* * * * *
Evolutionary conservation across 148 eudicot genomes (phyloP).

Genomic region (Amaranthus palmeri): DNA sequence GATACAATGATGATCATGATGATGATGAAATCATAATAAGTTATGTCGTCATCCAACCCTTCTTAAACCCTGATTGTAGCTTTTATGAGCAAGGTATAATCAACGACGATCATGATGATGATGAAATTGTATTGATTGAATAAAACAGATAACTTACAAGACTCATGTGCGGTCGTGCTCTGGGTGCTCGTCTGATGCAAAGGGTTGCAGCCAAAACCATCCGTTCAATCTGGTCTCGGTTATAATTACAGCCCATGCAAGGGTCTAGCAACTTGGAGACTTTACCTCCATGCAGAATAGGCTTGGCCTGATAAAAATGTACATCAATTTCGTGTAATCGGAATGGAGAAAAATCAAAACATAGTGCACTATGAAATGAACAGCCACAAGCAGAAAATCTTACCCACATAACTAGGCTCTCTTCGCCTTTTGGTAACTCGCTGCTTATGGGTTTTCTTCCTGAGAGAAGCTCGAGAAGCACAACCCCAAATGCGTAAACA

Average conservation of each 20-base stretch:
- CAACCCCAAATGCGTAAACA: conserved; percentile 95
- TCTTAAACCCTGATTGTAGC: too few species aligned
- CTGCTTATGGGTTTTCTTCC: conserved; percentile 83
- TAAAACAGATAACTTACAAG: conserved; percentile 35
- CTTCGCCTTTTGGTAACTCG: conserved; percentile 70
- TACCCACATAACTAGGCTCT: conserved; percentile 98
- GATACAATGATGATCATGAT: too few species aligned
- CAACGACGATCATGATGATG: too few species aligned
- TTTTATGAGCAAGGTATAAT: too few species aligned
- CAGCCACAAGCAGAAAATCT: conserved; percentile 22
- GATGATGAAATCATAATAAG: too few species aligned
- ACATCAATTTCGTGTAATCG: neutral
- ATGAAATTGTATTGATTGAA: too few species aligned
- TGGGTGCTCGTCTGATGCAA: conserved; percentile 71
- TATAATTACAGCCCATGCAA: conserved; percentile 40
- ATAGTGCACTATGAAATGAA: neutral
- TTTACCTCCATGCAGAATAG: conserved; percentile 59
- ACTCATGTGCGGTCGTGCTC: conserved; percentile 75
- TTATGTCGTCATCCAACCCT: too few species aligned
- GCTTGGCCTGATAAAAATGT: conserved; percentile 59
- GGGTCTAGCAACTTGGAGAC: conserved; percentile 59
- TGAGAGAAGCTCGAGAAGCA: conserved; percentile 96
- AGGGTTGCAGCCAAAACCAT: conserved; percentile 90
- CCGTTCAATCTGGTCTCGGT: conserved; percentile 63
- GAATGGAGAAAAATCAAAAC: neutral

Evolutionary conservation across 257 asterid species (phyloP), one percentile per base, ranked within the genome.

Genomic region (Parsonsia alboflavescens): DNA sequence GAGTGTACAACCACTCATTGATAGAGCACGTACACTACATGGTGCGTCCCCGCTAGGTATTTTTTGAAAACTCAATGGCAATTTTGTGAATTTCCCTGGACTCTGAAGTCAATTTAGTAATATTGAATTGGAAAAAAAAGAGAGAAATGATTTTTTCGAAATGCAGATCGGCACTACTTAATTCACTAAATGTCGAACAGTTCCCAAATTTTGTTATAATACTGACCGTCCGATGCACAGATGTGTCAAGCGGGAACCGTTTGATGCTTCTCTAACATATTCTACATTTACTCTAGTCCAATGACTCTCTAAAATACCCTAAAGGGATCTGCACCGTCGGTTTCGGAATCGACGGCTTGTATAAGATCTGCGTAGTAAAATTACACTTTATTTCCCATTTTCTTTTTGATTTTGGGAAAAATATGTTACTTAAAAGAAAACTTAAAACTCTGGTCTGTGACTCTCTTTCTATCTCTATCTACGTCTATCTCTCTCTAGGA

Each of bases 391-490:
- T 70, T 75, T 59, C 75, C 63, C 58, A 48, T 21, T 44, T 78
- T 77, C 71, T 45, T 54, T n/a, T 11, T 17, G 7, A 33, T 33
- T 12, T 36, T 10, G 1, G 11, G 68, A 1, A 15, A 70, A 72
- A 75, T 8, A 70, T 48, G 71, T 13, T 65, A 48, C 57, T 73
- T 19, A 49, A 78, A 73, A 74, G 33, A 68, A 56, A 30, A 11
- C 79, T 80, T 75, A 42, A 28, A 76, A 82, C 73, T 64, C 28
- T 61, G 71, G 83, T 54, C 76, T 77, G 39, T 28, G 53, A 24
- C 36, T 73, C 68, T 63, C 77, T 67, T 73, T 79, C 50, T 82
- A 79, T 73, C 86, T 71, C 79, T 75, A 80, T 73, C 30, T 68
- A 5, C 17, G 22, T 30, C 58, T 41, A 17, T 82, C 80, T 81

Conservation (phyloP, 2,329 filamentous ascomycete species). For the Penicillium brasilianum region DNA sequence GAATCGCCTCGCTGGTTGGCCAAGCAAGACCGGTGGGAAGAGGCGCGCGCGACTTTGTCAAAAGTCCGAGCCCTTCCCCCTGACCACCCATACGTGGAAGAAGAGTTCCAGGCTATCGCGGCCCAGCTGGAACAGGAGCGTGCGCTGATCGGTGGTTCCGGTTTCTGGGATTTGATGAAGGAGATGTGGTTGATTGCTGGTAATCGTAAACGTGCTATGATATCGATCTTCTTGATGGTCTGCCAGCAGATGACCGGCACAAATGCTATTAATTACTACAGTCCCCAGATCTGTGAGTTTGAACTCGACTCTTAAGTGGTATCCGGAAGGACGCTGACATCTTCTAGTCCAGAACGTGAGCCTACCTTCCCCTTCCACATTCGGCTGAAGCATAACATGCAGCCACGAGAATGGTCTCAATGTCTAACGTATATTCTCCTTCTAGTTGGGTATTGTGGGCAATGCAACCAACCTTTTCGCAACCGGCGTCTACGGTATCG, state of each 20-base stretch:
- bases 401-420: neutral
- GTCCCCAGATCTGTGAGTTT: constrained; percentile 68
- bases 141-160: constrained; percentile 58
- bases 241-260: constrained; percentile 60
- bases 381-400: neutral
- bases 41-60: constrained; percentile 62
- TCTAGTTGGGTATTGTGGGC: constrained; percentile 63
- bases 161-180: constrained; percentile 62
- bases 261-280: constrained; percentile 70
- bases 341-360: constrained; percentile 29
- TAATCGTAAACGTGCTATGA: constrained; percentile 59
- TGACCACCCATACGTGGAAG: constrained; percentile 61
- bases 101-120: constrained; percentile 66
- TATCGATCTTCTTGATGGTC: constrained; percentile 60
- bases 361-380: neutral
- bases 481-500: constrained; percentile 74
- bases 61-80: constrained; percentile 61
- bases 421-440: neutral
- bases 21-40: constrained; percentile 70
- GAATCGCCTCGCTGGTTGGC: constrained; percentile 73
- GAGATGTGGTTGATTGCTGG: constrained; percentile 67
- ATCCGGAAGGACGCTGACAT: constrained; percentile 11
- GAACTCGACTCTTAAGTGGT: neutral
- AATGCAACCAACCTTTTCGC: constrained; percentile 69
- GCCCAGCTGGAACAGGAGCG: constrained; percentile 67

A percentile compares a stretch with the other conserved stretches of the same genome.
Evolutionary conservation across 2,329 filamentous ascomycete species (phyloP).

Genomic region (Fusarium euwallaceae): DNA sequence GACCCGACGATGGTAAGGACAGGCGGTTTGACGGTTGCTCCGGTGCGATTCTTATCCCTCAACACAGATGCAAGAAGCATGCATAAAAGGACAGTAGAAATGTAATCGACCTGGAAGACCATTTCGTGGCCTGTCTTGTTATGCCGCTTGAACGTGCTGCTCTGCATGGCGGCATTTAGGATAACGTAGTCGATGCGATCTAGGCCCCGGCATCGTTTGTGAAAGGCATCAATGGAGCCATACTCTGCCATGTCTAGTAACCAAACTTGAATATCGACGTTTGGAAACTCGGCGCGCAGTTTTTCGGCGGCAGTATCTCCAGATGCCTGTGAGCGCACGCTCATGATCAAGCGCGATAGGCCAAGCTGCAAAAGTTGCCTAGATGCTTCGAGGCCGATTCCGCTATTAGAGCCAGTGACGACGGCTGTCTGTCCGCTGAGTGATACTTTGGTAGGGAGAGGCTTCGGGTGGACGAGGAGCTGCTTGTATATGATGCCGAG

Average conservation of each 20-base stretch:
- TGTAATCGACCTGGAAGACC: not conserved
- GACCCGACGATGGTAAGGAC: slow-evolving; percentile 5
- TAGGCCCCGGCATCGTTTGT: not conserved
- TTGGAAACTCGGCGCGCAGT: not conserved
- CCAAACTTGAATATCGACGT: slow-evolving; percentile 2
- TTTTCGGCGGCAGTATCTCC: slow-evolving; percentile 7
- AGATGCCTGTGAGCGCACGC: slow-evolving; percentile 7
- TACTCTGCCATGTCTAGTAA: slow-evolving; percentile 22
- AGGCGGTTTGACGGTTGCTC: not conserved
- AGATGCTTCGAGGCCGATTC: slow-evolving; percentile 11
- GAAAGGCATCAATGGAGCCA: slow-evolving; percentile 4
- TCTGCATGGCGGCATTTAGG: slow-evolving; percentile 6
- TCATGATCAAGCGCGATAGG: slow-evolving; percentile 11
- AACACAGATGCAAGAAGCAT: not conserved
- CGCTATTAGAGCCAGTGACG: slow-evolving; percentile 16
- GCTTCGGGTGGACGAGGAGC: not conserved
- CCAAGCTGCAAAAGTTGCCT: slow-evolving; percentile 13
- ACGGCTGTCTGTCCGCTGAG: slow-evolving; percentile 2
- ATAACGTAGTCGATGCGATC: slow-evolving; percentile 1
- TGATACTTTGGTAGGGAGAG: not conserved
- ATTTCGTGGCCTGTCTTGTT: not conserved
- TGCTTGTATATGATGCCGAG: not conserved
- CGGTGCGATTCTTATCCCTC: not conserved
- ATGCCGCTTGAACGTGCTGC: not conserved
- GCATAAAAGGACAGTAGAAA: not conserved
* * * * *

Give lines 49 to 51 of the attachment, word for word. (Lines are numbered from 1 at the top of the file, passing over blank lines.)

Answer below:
- TCTAGTTGGGTATTGTGGGC: constrained; percentile 63
- bases 161-180: constrained; percentile 62
- bases 261-280: constrained; percentile 70